After growing up Muslim under Albania’s Communist government, a widow found spiritual and economic freedom in Christ.
In 1953, Dr. Martin Luther King, Jr. preached a sermon where he stated, “…the methods of communism are diametrically opposed to Christianity.”
That same year Stalin died, and the Soviet Union’s hold on many of its Eastern European holdings, including Albania, began to slip. However, it would not be until 1990 that communism would collapse in Albania, and its isolationist policies and rigid anti-religion laws would be abolished.
Even today, the long wake of communism’s devastation is still being felt by many people in Albania’s rural towns and villages.
A Village Much Like Many Others
Ibë is a small village about 12 miles south of Albania’s capital.
The 200 families living there mostly worked in the local coal mine that was created by Communism’s rush to industrialize the country and create a railway network. After the government’s economic collapse, the mine was closed.
Little regard was given to Ibë’s residents and where they would make their living without the mine. Most of the people didn’t own land beyond what their house was built on and had little to no experience with agricultural work.
Those who were able traveled to the capital for work or left the country. The less fortunate were left to sink into the bog of poverty.
When World Challenge’s partner entered Ibë, the town and its church had atrophied into those who felt they had nowhere else to go and no hope for a better future.
Forging Forward Alone
Hatixhe Kaca grew up in a secretly Muslim family under the oppressive Communism régime. She was 12 when the government fell and Albania opened up to the world. Unfortunately, many of the advances and social improvements that followed would not be felt in Ibë until much later, if ever.
Hatixhe married and had two little girls. Shortly after, though, her husband died.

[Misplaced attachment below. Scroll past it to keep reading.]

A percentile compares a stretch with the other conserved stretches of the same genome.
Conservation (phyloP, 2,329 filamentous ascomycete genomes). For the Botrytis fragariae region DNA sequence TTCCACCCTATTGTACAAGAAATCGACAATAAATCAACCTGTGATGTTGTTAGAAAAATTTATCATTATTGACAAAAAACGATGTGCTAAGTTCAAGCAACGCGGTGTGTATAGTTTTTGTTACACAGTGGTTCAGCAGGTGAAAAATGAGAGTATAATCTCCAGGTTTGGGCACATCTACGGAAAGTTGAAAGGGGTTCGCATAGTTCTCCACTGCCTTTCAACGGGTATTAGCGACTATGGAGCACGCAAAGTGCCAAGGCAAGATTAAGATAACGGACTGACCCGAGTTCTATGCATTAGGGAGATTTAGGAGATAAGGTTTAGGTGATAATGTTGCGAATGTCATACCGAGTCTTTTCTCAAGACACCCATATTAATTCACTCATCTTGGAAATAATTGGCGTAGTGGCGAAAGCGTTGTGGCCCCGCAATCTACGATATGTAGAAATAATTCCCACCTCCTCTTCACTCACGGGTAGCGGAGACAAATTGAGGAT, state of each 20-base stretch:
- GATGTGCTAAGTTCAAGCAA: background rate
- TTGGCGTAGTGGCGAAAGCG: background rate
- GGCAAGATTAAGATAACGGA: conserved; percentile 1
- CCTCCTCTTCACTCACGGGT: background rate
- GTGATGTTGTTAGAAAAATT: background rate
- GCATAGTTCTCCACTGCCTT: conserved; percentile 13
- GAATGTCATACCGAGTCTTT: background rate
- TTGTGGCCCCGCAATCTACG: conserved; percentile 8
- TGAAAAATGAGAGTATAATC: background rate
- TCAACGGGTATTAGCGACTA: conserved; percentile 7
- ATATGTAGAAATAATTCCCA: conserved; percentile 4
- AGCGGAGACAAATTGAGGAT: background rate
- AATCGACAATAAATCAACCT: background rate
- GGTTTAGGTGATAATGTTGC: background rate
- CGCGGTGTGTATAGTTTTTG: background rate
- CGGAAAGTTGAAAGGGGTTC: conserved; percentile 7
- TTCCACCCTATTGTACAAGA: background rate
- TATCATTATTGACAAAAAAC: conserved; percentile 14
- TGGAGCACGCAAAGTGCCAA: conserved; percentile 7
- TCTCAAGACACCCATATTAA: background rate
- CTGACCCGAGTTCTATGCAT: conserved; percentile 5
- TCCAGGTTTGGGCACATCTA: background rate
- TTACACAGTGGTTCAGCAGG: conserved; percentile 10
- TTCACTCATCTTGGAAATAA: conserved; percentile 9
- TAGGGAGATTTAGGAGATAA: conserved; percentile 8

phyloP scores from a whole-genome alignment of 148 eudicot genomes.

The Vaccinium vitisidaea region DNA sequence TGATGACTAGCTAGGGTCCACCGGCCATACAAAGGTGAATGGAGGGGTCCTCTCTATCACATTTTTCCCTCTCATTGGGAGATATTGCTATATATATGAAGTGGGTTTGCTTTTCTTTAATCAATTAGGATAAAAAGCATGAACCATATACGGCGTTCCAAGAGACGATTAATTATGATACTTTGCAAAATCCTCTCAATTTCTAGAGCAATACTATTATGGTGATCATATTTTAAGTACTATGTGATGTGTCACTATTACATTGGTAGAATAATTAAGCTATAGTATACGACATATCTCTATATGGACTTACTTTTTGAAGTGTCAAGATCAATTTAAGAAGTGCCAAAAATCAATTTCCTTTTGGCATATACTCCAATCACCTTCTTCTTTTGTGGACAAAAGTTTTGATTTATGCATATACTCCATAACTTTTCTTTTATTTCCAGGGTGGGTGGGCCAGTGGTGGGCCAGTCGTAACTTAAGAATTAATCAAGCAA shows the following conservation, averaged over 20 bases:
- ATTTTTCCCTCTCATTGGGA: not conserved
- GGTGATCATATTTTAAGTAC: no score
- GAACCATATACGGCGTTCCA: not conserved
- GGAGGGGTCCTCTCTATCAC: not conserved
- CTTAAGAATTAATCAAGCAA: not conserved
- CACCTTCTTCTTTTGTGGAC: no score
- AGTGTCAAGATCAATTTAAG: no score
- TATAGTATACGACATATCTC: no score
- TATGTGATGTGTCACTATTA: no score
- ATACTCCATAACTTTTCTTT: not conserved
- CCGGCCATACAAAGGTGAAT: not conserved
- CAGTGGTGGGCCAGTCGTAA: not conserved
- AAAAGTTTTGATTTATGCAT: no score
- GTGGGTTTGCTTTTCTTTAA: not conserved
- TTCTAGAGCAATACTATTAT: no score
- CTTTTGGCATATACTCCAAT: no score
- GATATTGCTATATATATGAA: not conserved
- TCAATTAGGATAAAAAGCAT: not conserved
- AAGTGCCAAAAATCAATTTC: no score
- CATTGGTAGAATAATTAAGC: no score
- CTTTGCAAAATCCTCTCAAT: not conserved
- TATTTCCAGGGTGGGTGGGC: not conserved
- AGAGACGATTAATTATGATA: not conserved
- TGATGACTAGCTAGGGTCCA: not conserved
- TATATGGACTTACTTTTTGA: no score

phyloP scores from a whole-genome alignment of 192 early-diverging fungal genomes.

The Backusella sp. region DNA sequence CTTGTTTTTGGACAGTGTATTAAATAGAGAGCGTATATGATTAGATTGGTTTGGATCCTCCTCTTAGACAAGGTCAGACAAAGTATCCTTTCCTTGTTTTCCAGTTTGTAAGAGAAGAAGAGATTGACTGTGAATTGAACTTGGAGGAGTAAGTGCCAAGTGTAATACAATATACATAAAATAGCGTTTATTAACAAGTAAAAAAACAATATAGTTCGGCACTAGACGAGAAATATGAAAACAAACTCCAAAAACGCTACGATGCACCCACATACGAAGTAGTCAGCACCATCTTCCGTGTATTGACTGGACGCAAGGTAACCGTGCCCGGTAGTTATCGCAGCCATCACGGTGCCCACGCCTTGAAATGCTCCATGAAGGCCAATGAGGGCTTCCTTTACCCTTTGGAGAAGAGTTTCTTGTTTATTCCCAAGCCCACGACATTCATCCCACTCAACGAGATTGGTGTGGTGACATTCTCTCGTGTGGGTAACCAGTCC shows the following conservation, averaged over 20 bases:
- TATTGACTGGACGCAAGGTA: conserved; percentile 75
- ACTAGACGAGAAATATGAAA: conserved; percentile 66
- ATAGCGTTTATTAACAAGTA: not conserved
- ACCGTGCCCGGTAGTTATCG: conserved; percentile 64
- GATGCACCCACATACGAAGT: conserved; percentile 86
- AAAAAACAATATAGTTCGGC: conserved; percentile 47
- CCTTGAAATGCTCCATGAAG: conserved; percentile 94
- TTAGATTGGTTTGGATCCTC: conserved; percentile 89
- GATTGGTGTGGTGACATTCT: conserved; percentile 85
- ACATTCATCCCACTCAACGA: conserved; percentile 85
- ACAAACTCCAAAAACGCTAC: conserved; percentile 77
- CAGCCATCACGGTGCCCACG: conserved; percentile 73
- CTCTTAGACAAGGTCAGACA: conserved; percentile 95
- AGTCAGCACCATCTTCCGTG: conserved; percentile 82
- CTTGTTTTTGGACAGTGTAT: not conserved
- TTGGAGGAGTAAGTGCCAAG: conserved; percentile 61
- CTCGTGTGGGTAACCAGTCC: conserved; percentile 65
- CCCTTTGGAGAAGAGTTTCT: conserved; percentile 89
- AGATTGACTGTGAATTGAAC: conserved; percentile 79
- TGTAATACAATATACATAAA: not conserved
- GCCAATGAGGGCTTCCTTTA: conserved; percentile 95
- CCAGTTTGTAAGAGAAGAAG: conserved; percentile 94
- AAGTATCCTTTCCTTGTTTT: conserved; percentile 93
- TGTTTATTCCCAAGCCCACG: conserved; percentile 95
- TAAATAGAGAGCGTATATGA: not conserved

She was only 24 years old and felt overwhelmed by her situation. “I had no idea how I would live. I had no job or any support from my relatives. All I could do was to move forward alone as best I could, and so I did.”
Her life became consumed with daily survival, a process she described as an emotional shell to protect her from loneliness and fear.
One day, a friend of hers told her that some new church people had come into Ibë. Hatixhe knew about Allah, but she’d never heard of this God they talked about, and she had no interest in going to a “Christian mosque.”
Meeting the Present God
Hatixhe’s friend went to the church and told World Challenge’s partners about the desperate situation. They offered to visit Hatixhe, and the friend joyfully rushed back with the news.
“I was surprised,” Hatixhe recalled; “but then I said to myself ‘Ah, it's just a visit. There won’t be any problem. When I saw them coming, however, I was suddenly aware of the miserable condition of my house. I was bitterly ashamed, but they were so kind. They had a warmness that I missed.
“I went in the church but felt like a stranger. It felt like everyone was looking at me. I thought, ‘They talk about Christ, but it doesn’t help; these words won’t give my family anything to eat.’”
The pastor’s wife stayed in contact with Hatixhe and helped her learn more about the son of God. World Challenge partners began forming community health groups and invited her to join.
She was startled to learn that Jesus cared about her and her daughters’ physical conditions and well-being as well as their souls.
Eventually, she came to trust in Christ, that he would take care of her no matter what happened in her life.
Hatixhe quickly became more and more involved in the church, curious to draw closer to the God who cared for her and those around her.
A Woman Who Loves the Lord
The church facilitated several community projects like agricultural and small business classes. Through these, they encouraged families to cultivate seasonal gardens and start family businesses. Church members started saving and investment groups so they could support anyone who wanted to start a business.
With their help, Hatixhe was able to not only support herself and her children but also make sure her girls continued their education. Eventually, both her daughters went on to a university.
They also serve in the church’s youth group and have grown up into a strong faith in Christ.
“In God, I have learned to think and work in a different way.” Hatixhe explained. “Today we know that God is with us, wherever we go, wherever we are. He is our Lord and leads us every day.”